It feels essential that the medium of my work be ceramic, as calcium carbonate is both the substance of coral skeletons and a common ceramic glaze ingredient. Not only does the chemical structure of my work parallel that of a natural reef, but brittle porcelain anemone tentacles and coral branches break easily if improperly handled, just as the delicate bodies of living reef organisms do. This shared fragility is fundamental to the message of my work.
Uniting Diverse Voices
Combining science and art has always felt natural to me. I am a three-dimensional learner and discovered in high school that it was difficult for me to fully comprehend the anatomy of organisms I studied without sculpting them. Before I became a master’s candidate in environmental studies at Brown University in 2009, I had already realized that approaching marine conservation as an artist and ceramic sculpture as a scientist could produce projects and ideas that are greater than the sum of their parts. For my master’s thesis, therefore, I decided to create a monument to the plight of coral reefs to advocate for environmental stewardship and policy change.
I interviewed 25 of my heroes in the fields of marine research, environmental art, and ocean conservation to learn their thoughts on the potential for art to inspire coral-reef protection. Their responses informed the design of my first large-scale construction of a coral reef, a ceramic wall installation titled Our Changing Seas I: A Coral Reef Story. Standing almost five meters high and more than three meters wide, with a weight of more than 680 kilograms, Our Changing Seas I is hard to miss. In its lower portion the sculpture depicts a healthy, vibrant coral reef, but toward the top it shifts into a bleached and more damaged structure that displays the harmful effects of CO2 emissions, overfishing, and pollution—the top three threats to coral reefs according to my interview results. Only the upper right corner, where a bright red coral is emerging from slimy green algae, offers a sense of hope for recovery, reflecting my interview participants’ insistence that hopeful imagery would inspire more action than portrayals of doom.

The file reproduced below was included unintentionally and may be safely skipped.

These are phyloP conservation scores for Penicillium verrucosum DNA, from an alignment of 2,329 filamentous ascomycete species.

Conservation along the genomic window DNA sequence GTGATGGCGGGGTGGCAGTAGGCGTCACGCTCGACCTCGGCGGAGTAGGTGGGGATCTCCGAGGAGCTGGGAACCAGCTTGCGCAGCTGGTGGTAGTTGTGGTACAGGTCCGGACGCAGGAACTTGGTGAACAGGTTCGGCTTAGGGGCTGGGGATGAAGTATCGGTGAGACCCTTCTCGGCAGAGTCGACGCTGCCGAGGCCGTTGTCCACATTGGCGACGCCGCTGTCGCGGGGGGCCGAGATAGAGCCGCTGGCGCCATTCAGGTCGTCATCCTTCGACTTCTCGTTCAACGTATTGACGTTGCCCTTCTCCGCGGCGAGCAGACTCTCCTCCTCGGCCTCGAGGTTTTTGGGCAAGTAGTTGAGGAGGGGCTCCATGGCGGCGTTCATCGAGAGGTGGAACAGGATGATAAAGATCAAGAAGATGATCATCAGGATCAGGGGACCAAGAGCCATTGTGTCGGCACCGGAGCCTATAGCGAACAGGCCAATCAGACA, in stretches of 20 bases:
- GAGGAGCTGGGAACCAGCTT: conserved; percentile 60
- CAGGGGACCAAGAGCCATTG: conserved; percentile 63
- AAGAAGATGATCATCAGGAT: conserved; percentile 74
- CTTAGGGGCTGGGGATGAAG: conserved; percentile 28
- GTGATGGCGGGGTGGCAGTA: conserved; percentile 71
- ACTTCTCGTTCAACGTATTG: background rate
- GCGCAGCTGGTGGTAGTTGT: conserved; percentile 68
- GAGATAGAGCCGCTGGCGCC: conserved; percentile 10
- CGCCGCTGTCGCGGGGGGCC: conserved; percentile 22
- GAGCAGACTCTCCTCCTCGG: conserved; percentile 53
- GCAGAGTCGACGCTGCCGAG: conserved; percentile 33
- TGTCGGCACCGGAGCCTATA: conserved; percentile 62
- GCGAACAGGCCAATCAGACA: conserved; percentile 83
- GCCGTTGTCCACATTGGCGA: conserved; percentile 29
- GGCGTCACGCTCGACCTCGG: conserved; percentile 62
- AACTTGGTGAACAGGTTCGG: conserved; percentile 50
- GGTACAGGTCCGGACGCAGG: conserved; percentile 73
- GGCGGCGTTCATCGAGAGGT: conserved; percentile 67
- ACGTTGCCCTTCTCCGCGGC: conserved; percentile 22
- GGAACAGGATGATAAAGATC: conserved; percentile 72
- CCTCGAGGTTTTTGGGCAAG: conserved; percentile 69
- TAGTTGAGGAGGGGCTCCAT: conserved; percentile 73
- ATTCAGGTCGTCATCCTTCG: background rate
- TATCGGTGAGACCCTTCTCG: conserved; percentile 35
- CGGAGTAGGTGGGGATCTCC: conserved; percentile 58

The piece debuted in the lobby of the U.S. Department of Commerce and NOAA in Washington, D.C., with the goal of influencing political support for coral reef conservation. Now on extended loan at the offices of the American Association for the Advancement of Science (AAAS), it is seen daily by hundreds of visitors and staff. This project served as a springboard for my career as an “artivist,” allowing me to create a niche within environmental art that I hope will spark a movement to save the ocean.
Telling a Coral Reef Story
After I completed Our Changing Seas I in 2011, the Nova Southeastern University Oceanographic Center commissioned me to create a similar work for the foyer of its Center of Excellence for Coral Reef Ecosystems Research in Dania Beach, Florida. Our Changing Seas II is a free-standing aggregation of hand-sculpted and glazed ceramic corals, sponges, and other reef-dwelling invertebrates native to Western Atlantic and Caribbean reefs. Standing three meters tall and one by two meters wide, this piece depicts a 360-degree transformation from a healthy coral reef to one bleached and dominated by algae, and back again toward health, illustrating human-caused threats that confront coral reefs while holding out hope for recovery. The facet that greets visitors and staff at the Center’s entry doors is colorful and idealized, whereas bleached and degraded sections face the core of the building, where researchers are working to create innovative solutions to the coral-reef crisis.